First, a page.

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Keep the Fat on Meat?

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  • Keep the Fat on Meat?

    As I was preparing beef stew and dumplings for my family today, a thought occurred to me: Should the fat be cut off beef stew meat? I've always cut the fat off meat, but I think I read on one of these threads that meat fat melts when cooked. Is that true?
    I'm retraining and strengthening my taste buds, one primal meal at a time.

  • #2
    Some will say to cut it off conventional (not grassfed) meat because of O6. I leave it on, unless it is such a fatty, gristly piece that I can't eat it pleasantly.

    As to your question - yes, some of the fat will render off but in my experience with beef/steak etc much of the fat stays on the meat.

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    • #3
      Originally posted by canio6 View Post
      Some will say to cut it off conventional (not grassfed) meat because of O6. I leave it on, unless it is such a fatty, gristly piece that I can't eat it pleasantly.

      As to your question - yes, some of the fat will render off but in my experience with beef/steak etc much of the fat stays on the meat.
      this
      Georgette

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      • #4
        I didn't even think about the toxins in fat, thanks for pointing that out. I still buy quite a bit of conventional meat. I try to get grassfed whenever the budget allows, but it's not as often as I'd like. So trimming the fat it is!
        I'm retraining and strengthening my taste buds, one primal meal at a time.

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        • #5
          Originally posted by canio6 View Post
          Some will say to cut it off conventional (not grassfed) meat because of O6.
          The PUFA content is still low relative to SFA and MUFA.

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          • #6
            Originally posted by js290 View Post
            The PUFA content is still low relative to SFA and MUFA.
            Agreed, which is why I said, 'some will say', and why I do not cut it off myself. I just wanted to give both sides

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            • #7
              In a long slow cooking process, a lot of the fat will render out of the meat, leaving a nice sheen to your stew. Depending on the cut of meat and what I'm doing with it, I'll trim the fat, but more often I leave it on and trim it after.
              "Thanks to the combination of meat, calcium-rich leaf foods, and a vigorous life, the early hunter-gatherers were robust, with strong skeletons, jaws, and teeth." - Harold McGee, On Food And Cooking: The Science and Lore of the Kitchen

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              • #8
                Slow cooked lean meat is not as nice as slow cooked fatty meat. Better still with bones. I think the toxins in fat issue is over played. Certainly the O6 content is nowhere near as bad as it made out. Indeed the O6 content of grain fed beef is very similar to that of grass fed beef. It is the O3 content that is different. But even then the O3 content of all beef is insignificant (brains excepted)
                Four years Primal with influences from Jaminet & Shanahan and a focus on being anti-inflammatory. Using Primal to treat CVD and prevent stents from blocking free of drugs.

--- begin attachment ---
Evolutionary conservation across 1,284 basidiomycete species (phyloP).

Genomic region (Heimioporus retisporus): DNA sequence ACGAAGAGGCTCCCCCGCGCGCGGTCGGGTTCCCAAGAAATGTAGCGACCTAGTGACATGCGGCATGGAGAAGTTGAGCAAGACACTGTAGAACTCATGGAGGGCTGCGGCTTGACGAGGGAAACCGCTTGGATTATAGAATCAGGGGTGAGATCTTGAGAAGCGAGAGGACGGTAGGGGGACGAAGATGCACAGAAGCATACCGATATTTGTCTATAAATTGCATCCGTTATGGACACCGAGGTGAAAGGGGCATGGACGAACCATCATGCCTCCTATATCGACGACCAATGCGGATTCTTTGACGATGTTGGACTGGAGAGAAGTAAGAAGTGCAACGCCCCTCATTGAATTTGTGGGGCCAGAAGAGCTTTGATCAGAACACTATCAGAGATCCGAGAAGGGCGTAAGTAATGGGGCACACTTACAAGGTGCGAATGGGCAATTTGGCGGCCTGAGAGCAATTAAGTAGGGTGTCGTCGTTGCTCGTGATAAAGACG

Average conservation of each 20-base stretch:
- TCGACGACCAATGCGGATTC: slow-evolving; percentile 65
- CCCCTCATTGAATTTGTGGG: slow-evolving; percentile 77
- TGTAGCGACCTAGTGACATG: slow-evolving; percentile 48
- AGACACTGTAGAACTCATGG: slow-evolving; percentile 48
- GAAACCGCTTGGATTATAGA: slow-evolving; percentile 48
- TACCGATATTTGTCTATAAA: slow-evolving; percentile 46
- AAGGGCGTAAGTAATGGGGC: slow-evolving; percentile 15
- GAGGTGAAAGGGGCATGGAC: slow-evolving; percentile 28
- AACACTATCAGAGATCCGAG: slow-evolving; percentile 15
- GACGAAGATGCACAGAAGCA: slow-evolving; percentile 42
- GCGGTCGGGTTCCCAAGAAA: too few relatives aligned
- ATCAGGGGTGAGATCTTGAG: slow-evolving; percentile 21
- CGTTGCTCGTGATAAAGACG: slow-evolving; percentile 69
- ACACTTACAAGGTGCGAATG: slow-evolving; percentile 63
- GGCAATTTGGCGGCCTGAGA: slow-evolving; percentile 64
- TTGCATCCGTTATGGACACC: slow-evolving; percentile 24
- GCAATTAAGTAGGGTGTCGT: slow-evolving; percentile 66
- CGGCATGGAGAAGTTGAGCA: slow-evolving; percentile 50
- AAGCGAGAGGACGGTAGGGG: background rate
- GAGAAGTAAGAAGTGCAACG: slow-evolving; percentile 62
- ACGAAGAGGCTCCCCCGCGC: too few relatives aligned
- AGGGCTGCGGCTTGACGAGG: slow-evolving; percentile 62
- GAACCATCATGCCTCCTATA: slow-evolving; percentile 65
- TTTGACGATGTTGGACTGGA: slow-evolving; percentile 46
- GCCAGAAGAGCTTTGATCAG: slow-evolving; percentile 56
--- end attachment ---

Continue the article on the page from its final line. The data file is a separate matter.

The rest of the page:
Eat creatures nose-to-tail (animal, fowl, fish, crustacea, molluscs), a large variety of vegetables (raw, cooked and fermented, including safe starches), dairy (cheese & yoghurt), occasional fruit, cocoa, turmeric & red wine

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                • #9
                  How do you make primal dumplings? Can you post the recipe?

                  Fat - eat it!

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                  • #10
                    Originally posted by peril View Post
                    Slow cooked lean meat is not as nice as slow cooked fatty meat. Better still with bones. I think the toxins in fat issue is over played. Certainly the O6 content is nowhere near as bad as it made out. Indeed the O6 content of grain fed beef is very similar to that of grass fed beef. It is the O3 content that is different. But even then the O3 content of all beef is insignificant (brains excepted)
                    Well, this is interesting. Now you've got my curiosity raised.
                    I'm retraining and strengthening my taste buds, one primal meal at a time.

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                    • #11
                      Originally posted by breadsauce View Post
                      How do you make primal dumplings? Can you post the recipe?

                      Fat - eat it!
                      Sorry, the dumplings aren't primal. They're just Bisquick mixed with milk. I thought about trying to make them primal, but my husband likes the dumplings as-is. I did see gluten-free Bisquick at the store, but it's twice the price and half the size.
                      I'm retraining and strengthening my taste buds, one primal meal at a time.

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                      • #12
                        I cut most of the fat off my meat. Why? I prefer the taste of leaner meat, first off. Fat isn't flavorful at all - fat absorbs flavor, so that argument doesn't work on me. I cut off the fat and render it into cooking oil if there's a lot of it. Honestly, I don't need the extra calories and it doesn't add anything to the taste, so off it goes. I prefer leaner meats pan seared in oil.
                        Don't put your trust in anyone on this forum, including me. You are the key to your own success.

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